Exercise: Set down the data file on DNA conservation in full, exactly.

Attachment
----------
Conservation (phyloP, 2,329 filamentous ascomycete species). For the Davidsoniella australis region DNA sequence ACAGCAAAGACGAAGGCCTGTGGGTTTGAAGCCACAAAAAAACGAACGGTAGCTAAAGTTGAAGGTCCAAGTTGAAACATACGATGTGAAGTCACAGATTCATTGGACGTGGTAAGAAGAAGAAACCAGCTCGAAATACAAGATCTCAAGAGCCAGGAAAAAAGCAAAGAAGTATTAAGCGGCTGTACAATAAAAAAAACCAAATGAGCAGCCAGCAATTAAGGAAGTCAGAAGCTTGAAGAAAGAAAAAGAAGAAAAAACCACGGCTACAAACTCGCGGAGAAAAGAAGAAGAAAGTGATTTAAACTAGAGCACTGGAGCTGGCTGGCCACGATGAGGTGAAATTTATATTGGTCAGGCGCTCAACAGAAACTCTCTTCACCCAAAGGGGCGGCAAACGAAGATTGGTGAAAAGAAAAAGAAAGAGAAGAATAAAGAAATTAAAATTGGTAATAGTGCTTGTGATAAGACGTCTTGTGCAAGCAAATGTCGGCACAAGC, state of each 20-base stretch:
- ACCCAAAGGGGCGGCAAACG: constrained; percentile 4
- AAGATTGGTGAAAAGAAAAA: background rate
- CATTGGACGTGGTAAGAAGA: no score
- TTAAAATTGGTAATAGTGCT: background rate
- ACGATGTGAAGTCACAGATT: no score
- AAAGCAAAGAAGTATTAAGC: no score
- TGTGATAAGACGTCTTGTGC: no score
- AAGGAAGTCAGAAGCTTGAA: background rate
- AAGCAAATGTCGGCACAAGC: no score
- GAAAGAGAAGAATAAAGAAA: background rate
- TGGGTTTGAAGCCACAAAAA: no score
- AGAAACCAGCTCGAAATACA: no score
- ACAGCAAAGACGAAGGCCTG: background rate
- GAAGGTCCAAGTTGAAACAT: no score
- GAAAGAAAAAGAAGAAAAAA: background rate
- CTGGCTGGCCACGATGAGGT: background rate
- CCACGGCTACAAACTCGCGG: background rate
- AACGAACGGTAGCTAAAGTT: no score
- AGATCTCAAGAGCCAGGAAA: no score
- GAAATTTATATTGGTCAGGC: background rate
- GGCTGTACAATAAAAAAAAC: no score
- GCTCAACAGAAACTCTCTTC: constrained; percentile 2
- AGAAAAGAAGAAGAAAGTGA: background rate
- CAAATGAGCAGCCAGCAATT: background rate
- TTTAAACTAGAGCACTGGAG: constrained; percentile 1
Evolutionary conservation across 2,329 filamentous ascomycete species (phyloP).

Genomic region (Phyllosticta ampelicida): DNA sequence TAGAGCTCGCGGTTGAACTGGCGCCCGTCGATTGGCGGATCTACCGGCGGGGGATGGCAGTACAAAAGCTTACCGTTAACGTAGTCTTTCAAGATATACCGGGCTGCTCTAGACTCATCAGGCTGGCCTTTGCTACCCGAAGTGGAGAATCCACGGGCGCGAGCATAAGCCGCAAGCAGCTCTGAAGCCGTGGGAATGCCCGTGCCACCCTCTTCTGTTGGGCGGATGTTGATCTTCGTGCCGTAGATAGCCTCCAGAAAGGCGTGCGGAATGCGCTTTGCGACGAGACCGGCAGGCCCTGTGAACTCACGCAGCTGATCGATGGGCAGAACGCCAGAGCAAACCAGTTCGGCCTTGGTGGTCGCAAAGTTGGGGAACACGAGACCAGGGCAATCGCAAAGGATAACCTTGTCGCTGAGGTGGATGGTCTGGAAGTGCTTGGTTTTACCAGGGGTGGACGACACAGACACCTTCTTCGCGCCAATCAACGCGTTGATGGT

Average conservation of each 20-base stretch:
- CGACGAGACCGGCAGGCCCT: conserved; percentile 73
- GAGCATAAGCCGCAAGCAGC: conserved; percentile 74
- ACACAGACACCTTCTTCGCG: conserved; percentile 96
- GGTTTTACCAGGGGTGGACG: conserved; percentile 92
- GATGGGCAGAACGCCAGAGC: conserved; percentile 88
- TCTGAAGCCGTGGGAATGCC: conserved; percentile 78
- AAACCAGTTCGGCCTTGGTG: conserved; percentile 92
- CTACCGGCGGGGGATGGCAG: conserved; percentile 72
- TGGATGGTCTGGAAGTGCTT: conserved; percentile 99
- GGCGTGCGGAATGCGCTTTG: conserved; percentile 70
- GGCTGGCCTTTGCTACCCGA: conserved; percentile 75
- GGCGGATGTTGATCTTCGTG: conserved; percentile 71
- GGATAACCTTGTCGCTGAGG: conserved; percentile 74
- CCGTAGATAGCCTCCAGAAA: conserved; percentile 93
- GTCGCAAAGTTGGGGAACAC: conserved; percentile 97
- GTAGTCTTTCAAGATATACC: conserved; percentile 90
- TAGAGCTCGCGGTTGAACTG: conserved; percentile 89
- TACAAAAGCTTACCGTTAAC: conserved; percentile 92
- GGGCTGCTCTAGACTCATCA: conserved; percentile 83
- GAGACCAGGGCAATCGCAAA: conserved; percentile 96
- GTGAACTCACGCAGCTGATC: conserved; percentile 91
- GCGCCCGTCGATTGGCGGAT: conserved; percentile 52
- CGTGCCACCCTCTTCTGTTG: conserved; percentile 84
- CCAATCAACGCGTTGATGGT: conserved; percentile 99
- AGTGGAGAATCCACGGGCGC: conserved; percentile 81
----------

Conservation (phyloP, 2,329 filamentous ascomycete species). For the Davidsoniella australis region DNA sequence ACAGCAAAGACGAAGGCCTGTGGGTTTGAAGCCACAAAAAAACGAACGGTAGCTAAAGTTGAAGGTCCAAGTTGAAACATACGATGTGAAGTCACAGATTCATTGGACGTGGTAAGAAGAAGAAACCAGCTCGAAATACAAGATCTCAAGAGCCAGGAAAAAAGCAAAGAAGTATTAAGCGGCTGTACAATAAAAAAAACCAAATGAGCAGCCAGCAATTAAGGAAGTCAGAAGCTTGAAGAAAGAAAAAGAAGAAAAAACCACGGCTACAAACTCGCGGAGAAAAGAAGAAGAAAGTGATTTAAACTAGAGCACTGGAGCTGGCTGGCCACGATGAGGTGAAATTTATATTGGTCAGGCGCTCAACAGAAACTCTCTTCACCCAAAGGGGCGGCAAACGAAGATTGGTGAAAAGAAAAAGAAAGAGAAGAATAAAGAAATTAAAATTGGTAATAGTGCTTGTGATAAGACGTCTTGTGCAAGCAAATGTCGGCACAAGC, state of each 20-base stretch:
- ACCCAAAGGGGCGGCAAACG: constrained; percentile 4
- AAGATTGGTGAAAAGAAAAA: background rate
- CATTGGACGTGGTAAGAAGA: no score
- TTAAAATTGGTAATAGTGCT: background rate
- ACGATGTGAAGTCACAGATT: no score
- AAAGCAAAGAAGTATTAAGC: no score
- TGTGATAAGACGTCTTGTGC: no score
- AAGGAAGTCAGAAGCTTGAA: background rate
- AAGCAAATGTCGGCACAAGC: no score
- GAAAGAGAAGAATAAAGAAA: background rate
- TGGGTTTGAAGCCACAAAAA: no score
- AGAAACCAGCTCGAAATACA: no score
- ACAGCAAAGACGAAGGCCTG: background rate
- GAAGGTCCAAGTTGAAACAT: no score
- GAAAGAAAAAGAAGAAAAAA: background rate
- CTGGCTGGCCACGATGAGGT: background rate
- CCACGGCTACAAACTCGCGG: background rate
- AACGAACGGTAGCTAAAGTT: no score
- AGATCTCAAGAGCCAGGAAA: no score
- GAAATTTATATTGGTCAGGC: background rate
- GGCTGTACAATAAAAAAAAC: no score
- GCTCAACAGAAACTCTCTTC: constrained; percentile 2
- AGAAAAGAAGAAGAAAGTGA: background rate
- CAAATGAGCAGCCAGCAATT: background rate
- TTTAAACTAGAGCACTGGAG: constrained; percentile 1
Evolutionary conservation across 2,329 filamentous ascomycete species (phyloP).

Genomic region (Phyllosticta ampelicida): DNA sequence TAGAGCTCGCGGTTGAACTGGCGCCCGTCGATTGGCGGATCTACCGGCGGGGGATGGCAGTACAAAAGCTTACCGTTAACGTAGTCTTTCAAGATATACCGGGCTGCTCTAGACTCATCAGGCTGGCCTTTGCTACCCGAAGTGGAGAATCCACGGGCGCGAGCATAAGCCGCAAGCAGCTCTGAAGCCGTGGGAATGCCCGTGCCACCCTCTTCTGTTGGGCGGATGTTGATCTTCGTGCCGTAGATAGCCTCCAGAAAGGCGTGCGGAATGCGCTTTGCGACGAGACCGGCAGGCCCTGTGAACTCACGCAGCTGATCGATGGGCAGAACGCCAGAGCAAACCAGTTCGGCCTTGGTGGTCGCAAAGTTGGGGAACACGAGACCAGGGCAATCGCAAAGGATAACCTTGTCGCTGAGGTGGATGGTCTGGAAGTGCTTGGTTTTACCAGGGGTGGACGACACAGACACCTTCTTCGCGCCAATCAACGCGTTGATGGT

Average conservation of each 20-base stretch:
- CGACGAGACCGGCAGGCCCT: conserved; percentile 73
- GAGCATAAGCCGCAAGCAGC: conserved; percentile 74
- ACACAGACACCTTCTTCGCG: conserved; percentile 96
- GGTTTTACCAGGGGTGGACG: conserved; percentile 92
- GATGGGCAGAACGCCAGAGC: conserved; percentile 88
- TCTGAAGCCGTGGGAATGCC: conserved; percentile 78
- AAACCAGTTCGGCCTTGGTG: conserved; percentile 92
- CTACCGGCGGGGGATGGCAG: conserved; percentile 72
- TGGATGGTCTGGAAGTGCTT: conserved; percentile 99
- GGCGTGCGGAATGCGCTTTG: conserved; percentile 70
- GGCTGGCCTTTGCTACCCGA: conserved; percentile 75
- GGCGGATGTTGATCTTCGTG: conserved; percentile 71
- GGATAACCTTGTCGCTGAGG: conserved; percentile 74
- CCGTAGATAGCCTCCAGAAA: conserved; percentile 93
- GTCGCAAAGTTGGGGAACAC: conserved; percentile 97
- GTAGTCTTTCAAGATATACC: conserved; percentile 90
- TAGAGCTCGCGGTTGAACTG: conserved; percentile 89
- TACAAAAGCTTACCGTTAAC: conserved; percentile 92
- GGGCTGCTCTAGACTCATCA: conserved; percentile 83
- GAGACCAGGGCAATCGCAAA: conserved; percentile 96
- GTGAACTCACGCAGCTGATC: conserved; percentile 91
- GCGCCCGTCGATTGGCGGAT: conserved; percentile 52
- CGTGCCACCCTCTTCTGTTG: conserved; percentile 84
- CCAATCAACGCGTTGATGGT: conserved; percentile 99
- AGTGGAGAATCCACGGGCGC: conserved; percentile 81